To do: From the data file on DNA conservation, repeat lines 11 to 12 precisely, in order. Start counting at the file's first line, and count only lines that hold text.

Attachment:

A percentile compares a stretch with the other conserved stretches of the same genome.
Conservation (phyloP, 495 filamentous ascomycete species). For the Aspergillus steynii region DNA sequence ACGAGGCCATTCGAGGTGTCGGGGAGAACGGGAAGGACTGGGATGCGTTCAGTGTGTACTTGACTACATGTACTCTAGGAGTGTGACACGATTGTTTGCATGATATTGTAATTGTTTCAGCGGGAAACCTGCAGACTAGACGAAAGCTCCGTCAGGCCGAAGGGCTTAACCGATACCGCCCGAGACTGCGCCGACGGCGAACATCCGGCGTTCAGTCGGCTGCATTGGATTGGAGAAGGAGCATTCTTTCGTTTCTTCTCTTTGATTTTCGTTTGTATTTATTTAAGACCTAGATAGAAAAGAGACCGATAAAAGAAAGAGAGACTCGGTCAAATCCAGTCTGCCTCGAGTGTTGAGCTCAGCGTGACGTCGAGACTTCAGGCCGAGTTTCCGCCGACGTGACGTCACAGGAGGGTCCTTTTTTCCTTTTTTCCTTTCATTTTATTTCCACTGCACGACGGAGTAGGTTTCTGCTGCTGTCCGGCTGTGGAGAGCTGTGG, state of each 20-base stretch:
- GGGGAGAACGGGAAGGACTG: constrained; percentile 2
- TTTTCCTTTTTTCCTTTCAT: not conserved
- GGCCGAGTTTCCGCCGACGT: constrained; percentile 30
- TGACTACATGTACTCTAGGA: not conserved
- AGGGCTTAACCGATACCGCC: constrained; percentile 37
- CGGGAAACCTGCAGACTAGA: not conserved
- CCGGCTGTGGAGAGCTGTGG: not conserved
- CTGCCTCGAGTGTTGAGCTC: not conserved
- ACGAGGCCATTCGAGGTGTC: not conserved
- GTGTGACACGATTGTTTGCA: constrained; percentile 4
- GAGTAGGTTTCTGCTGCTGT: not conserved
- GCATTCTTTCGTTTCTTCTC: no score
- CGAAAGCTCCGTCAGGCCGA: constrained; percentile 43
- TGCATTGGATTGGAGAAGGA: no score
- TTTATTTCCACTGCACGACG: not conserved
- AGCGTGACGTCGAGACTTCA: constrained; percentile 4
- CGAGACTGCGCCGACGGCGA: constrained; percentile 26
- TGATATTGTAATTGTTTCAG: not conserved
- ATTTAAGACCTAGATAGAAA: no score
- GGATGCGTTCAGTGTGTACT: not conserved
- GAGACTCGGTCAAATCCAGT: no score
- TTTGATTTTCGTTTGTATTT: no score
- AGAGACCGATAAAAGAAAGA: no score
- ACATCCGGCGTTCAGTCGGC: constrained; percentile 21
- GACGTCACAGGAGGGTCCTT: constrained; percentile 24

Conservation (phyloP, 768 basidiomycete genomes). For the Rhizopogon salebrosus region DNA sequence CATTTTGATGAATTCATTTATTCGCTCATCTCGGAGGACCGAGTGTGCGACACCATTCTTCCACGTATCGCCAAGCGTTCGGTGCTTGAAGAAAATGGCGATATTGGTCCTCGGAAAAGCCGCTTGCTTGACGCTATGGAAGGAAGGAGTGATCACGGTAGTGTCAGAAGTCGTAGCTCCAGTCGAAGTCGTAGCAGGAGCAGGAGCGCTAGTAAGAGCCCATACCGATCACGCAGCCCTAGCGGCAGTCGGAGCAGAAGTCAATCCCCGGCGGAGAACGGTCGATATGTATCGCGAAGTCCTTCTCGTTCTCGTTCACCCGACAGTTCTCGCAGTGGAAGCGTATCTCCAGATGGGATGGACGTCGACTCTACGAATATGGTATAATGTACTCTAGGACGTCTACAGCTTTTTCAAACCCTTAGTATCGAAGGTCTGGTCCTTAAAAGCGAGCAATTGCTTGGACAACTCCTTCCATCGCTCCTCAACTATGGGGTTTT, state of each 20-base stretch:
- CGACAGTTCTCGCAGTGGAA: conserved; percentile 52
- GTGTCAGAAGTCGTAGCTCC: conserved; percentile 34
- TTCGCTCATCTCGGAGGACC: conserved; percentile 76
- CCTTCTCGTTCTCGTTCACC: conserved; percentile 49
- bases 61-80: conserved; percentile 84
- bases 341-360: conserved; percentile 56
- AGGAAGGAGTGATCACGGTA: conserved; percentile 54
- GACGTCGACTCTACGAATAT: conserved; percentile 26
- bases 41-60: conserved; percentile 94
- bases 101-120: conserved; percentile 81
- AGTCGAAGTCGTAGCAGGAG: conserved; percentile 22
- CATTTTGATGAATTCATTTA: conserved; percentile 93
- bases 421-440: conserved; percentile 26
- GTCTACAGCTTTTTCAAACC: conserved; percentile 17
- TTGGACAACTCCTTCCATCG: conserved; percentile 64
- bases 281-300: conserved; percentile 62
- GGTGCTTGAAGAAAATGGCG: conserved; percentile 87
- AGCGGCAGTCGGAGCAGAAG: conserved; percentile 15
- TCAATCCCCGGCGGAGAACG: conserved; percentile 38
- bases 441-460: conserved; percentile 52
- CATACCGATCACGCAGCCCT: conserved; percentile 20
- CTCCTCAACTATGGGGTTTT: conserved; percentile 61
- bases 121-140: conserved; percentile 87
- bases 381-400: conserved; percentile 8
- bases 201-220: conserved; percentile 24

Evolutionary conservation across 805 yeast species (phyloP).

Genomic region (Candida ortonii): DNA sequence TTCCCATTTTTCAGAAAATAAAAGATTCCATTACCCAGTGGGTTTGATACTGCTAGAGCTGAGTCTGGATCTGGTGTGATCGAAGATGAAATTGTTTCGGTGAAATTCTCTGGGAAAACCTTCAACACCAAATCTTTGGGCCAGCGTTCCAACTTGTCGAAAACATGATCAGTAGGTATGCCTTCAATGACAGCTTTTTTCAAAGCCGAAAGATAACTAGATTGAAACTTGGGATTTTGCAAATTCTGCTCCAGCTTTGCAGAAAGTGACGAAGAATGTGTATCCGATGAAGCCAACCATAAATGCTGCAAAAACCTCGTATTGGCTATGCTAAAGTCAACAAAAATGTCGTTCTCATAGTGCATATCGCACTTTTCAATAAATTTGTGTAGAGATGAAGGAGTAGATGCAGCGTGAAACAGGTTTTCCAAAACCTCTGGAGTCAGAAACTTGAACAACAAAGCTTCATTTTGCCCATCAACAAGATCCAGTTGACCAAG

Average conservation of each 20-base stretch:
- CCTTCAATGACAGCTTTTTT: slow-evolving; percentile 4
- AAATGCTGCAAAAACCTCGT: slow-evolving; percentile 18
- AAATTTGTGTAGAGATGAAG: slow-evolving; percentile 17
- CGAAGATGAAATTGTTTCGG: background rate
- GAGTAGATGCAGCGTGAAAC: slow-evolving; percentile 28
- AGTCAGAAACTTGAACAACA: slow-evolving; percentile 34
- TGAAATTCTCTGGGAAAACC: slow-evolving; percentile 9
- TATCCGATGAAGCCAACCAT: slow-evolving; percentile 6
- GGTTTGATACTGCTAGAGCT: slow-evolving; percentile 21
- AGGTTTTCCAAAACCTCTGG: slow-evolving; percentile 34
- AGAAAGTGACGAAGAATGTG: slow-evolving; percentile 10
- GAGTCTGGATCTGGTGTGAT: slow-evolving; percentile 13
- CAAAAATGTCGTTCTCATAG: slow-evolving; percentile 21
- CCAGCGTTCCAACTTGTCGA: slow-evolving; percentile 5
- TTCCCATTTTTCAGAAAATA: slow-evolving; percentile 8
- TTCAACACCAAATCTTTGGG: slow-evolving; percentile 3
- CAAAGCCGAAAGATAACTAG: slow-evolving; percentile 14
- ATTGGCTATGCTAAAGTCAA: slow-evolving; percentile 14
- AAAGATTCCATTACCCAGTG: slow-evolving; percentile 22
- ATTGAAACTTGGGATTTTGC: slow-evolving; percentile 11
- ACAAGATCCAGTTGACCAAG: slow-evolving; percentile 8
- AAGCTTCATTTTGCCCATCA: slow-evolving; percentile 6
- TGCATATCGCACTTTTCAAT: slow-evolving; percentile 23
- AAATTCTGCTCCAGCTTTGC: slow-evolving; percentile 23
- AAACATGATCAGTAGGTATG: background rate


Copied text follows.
- ACGAGGCCATTCGAGGTGTC: not conserved
- GTGTGACACGATTGTTTGCA: constrained; percentile 4